The arrival of spring in South Dakota means warmer weather and more outdoor activities. However, it also brings an increase in tick activity.
June 06, 2020
Throughout the summer of 2020, SDSU Extension staff are hosting monthly virtual coffee breaks on a variety of topics.
After a long winter with no fresh homegrown vegetables, many gardeners really look forward to that first spring harvest of asparagus and rhubarb.
If you have a question related to food or families, our team of experts is ready to help.
Outdoor activities seem extra inviting this time of year, and many people are already enjoying the long days and warmer temperatures. Ticks and mosquitoes share the outdoors with us, but there are things you can do to prevent bites from both.
Understanding how swapping ingredients, adding ingredients, increasing or decreasing ingredients and making changes to processing plays a vital role in ensuring that home-canned products are safe.
Holiday traditions include making tasty treats from frosted sugar cookies to homemade ice cream. They are all delicious, but hidden bacteria could be lurking in uncooked eggs, so refrain from tasting raw cookie dough or cake batter. Even grade A eggs with clean, uncracked shells can be contaminated with Salmonella Enteritidis bacteria.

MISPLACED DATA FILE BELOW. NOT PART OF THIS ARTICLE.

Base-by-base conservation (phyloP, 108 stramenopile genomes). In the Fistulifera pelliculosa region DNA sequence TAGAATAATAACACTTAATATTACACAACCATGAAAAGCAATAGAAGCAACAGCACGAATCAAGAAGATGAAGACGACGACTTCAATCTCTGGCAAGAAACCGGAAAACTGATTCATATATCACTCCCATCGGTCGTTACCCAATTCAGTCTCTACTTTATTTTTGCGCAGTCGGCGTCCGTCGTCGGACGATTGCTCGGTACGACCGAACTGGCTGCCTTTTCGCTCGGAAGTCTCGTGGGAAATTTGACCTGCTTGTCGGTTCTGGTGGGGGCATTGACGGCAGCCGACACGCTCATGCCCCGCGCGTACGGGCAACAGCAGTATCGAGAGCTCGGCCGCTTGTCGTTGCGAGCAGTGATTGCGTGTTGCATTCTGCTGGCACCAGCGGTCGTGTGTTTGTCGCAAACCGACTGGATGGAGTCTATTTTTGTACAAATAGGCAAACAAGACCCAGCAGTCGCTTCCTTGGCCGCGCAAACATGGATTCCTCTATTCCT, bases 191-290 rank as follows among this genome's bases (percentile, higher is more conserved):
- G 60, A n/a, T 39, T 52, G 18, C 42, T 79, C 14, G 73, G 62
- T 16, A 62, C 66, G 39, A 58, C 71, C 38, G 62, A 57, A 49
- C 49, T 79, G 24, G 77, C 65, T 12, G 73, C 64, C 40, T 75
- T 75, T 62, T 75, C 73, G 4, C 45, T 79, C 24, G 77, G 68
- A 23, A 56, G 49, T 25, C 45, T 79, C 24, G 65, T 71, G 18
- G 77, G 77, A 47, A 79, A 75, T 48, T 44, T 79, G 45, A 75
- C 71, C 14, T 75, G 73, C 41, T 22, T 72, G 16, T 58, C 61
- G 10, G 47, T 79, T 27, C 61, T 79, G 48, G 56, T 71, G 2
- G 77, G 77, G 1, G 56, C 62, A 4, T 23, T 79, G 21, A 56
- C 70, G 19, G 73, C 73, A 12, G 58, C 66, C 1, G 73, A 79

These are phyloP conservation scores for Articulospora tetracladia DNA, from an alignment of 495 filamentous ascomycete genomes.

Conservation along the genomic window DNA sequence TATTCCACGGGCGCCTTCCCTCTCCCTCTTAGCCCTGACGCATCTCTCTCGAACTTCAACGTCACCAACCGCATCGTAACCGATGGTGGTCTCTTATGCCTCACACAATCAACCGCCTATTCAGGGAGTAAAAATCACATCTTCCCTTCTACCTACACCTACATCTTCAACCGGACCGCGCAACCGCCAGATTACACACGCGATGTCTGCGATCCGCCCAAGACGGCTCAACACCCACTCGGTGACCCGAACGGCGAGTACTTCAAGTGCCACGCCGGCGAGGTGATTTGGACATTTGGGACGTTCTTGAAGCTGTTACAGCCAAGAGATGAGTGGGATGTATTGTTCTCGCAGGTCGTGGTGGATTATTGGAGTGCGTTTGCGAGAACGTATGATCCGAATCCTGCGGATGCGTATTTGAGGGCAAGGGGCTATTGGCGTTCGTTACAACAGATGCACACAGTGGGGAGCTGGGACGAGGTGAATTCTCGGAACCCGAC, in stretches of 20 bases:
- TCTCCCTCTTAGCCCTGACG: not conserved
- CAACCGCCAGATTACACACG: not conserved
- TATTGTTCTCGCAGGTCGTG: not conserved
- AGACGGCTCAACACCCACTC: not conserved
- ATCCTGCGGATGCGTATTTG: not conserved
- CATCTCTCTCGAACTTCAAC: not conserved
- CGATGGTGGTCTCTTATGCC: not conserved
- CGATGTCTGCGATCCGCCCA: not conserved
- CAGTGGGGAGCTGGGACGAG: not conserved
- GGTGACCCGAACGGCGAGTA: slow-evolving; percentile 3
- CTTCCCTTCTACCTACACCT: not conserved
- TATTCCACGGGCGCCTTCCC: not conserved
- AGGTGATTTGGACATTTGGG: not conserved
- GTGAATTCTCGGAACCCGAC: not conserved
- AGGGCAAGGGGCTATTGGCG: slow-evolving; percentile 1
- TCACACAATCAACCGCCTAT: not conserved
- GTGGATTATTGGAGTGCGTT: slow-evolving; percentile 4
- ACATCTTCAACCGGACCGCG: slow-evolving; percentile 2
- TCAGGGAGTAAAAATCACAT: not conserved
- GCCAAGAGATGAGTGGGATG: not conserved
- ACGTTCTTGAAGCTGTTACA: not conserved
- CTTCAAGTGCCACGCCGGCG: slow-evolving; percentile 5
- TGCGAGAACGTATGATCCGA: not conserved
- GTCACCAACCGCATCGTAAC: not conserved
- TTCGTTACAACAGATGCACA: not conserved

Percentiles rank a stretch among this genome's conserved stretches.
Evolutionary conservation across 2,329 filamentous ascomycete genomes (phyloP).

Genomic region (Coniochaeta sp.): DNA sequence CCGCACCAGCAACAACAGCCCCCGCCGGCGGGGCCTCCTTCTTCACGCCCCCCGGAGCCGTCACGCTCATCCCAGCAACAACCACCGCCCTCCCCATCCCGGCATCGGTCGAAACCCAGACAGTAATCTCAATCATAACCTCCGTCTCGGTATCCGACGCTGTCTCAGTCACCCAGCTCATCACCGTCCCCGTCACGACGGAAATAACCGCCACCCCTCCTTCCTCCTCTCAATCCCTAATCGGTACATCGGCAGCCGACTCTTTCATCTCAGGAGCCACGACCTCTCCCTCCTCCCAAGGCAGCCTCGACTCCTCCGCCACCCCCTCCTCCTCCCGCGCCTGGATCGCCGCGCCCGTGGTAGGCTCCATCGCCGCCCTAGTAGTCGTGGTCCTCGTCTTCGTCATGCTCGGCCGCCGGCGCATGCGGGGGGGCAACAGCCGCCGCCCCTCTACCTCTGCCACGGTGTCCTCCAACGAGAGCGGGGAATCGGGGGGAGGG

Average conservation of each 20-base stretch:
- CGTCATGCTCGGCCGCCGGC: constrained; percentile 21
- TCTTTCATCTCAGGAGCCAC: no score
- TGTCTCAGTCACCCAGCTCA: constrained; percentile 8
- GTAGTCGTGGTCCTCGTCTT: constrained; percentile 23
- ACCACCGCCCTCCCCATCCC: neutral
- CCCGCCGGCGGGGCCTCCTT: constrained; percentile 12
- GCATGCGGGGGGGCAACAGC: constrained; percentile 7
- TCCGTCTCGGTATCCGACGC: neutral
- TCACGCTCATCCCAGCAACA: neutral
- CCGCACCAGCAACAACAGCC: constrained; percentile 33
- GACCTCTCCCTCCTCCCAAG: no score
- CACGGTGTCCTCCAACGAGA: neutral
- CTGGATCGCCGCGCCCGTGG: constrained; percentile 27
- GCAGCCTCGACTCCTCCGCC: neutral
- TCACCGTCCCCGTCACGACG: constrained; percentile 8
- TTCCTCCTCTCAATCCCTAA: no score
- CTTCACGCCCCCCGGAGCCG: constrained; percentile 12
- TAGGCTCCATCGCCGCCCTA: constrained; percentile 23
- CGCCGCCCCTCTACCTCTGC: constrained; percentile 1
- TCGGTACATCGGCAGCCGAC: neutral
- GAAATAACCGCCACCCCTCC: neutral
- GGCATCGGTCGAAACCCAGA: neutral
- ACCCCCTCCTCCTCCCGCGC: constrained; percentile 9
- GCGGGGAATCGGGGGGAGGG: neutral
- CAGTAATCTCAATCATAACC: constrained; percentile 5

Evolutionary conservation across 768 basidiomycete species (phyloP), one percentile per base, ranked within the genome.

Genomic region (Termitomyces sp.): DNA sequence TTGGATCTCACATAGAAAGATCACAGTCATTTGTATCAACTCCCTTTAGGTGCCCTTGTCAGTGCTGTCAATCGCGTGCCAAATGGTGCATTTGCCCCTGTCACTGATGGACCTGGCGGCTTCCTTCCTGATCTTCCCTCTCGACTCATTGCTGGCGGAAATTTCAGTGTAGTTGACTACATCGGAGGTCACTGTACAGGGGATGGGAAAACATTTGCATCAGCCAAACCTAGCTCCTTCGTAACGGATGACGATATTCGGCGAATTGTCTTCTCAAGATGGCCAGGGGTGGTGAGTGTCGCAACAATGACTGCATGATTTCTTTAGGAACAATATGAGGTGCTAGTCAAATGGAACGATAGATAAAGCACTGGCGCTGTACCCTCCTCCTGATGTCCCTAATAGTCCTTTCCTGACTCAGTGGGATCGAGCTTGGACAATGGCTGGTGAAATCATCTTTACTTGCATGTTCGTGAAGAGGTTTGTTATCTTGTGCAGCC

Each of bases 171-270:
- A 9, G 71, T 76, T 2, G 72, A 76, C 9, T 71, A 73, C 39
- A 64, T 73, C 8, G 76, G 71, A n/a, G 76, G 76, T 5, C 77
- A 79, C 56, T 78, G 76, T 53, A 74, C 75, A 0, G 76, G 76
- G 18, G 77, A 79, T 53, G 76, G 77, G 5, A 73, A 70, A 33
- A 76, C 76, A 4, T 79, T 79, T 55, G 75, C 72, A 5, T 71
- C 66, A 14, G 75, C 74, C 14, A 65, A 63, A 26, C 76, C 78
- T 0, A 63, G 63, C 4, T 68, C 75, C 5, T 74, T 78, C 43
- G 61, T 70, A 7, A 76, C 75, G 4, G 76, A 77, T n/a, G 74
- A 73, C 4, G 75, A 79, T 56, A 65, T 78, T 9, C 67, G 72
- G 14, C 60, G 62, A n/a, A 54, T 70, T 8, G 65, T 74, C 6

March is National Nutrition Month® and this year the Academy of Nutrition and Dietetics encourages Americans to "Go Further with Food." When it comes to food and nutrition, one thing most health professionals agree on is we could all benefit from eating more fruits and vegetables.
“Eat your fruits and veggies!” You have probably heard this saying since you were a little kid and perhaps you are now telling your kids to do the same. There is a reason we are encouraged to eat our greens from a young age; these colorful foods are full of vitamins, minerals, and fiber. The USDA recommends adults consume two cups of fruits and three cups of vegetables per day.